The 1950s in Britain had been a period of pessimism and retreat in much Christian thinking. The older 'social gospel' had given way, with the advent of the welfare state, to an inward-looking Church, concerned with reunion schemes and other ecclesiastical issues, and to a more individualized approach to the Gospel. The preaching of the Gospel itself had gone awry, commented Michael Ramsey in 1955 (Ramsey 1955), while a writer in the previous year referred to 'a crisis of Christian thought' marked by a flight from the idea of the Kingdom of God as an earthly reality, the denial that human society can be redeemed, and the acknowledgement only of an interior kingdom within the individual consciousness (Evans 1954:25-9). Among evangelicals, the older social consciousness associated with such figures as C.G.Finney (17921875) and the movement of Christian perfection which grew up around Oberlin College, for many years 'a laboratory of both spirituality and radical social action' (Smith 1981:125), had deteriorated into the more individualized pietism of Billy Graham who led his first British crusade in 1954.
The return of Trevor Huddleston from South Africa in 1956 alerted British Anglicans to the existence of a tradition within their own Church which combined orthodoxy of faith with passionate resistance to injustice. The South African Church struggle was marked by a combination of traditional faith and radical commitment. John Davies, writing many years later, was even reluctant to use the word 'radical', insisting on the traditional character of the resistance movement.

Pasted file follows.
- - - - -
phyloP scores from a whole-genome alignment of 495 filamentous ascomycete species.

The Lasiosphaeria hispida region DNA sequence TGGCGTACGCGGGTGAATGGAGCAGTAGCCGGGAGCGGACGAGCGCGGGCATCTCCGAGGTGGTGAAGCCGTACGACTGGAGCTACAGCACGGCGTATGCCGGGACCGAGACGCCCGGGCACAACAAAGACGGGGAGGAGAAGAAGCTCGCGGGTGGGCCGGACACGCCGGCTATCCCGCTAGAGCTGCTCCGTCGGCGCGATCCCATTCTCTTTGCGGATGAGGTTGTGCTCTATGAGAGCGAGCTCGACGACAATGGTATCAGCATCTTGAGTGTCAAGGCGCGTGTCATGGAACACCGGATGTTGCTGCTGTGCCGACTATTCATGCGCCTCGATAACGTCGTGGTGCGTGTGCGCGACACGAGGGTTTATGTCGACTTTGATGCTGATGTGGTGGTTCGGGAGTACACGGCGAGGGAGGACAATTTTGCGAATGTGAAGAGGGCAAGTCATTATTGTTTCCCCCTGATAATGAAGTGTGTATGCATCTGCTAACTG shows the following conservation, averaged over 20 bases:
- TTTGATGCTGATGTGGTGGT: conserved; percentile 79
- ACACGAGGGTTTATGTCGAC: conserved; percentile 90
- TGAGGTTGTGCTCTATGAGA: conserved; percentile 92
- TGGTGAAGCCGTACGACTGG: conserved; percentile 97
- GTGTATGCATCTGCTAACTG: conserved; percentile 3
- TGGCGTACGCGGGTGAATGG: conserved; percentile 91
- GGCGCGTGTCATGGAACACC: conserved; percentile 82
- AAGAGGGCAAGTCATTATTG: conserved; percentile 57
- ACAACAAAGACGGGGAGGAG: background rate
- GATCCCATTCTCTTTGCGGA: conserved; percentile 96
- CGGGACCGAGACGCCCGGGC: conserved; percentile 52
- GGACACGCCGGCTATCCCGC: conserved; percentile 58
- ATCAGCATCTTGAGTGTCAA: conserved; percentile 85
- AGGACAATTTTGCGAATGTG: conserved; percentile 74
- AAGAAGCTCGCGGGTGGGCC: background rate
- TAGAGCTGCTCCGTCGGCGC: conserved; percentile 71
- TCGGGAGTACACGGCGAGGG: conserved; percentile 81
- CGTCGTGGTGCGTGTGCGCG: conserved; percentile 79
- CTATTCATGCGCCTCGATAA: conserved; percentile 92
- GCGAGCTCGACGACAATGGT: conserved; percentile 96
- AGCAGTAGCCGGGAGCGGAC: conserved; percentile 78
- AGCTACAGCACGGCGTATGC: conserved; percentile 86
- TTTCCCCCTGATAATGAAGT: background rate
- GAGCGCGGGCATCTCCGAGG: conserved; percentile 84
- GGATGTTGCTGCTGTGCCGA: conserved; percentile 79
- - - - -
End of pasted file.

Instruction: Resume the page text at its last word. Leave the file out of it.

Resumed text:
There has been nothing radical or intellectually daring about this. The South African situation has required Catholicism to be thoroughly conservative and oppose the novel nonsense of upstart racism with a traditional orthodoxy which insists that there must be a visible fellowship of believers and that Christian love must be acted out in visible terms.
The return of Huddleston marked a turning point in the history of radical Christianity in Britain. Significantly it had been Huddleston's order, the Community of the Resurrection, which had done much to prepare the ground for the renewal of liturgy which was to transform the consciousness of the Church in the 1960s.
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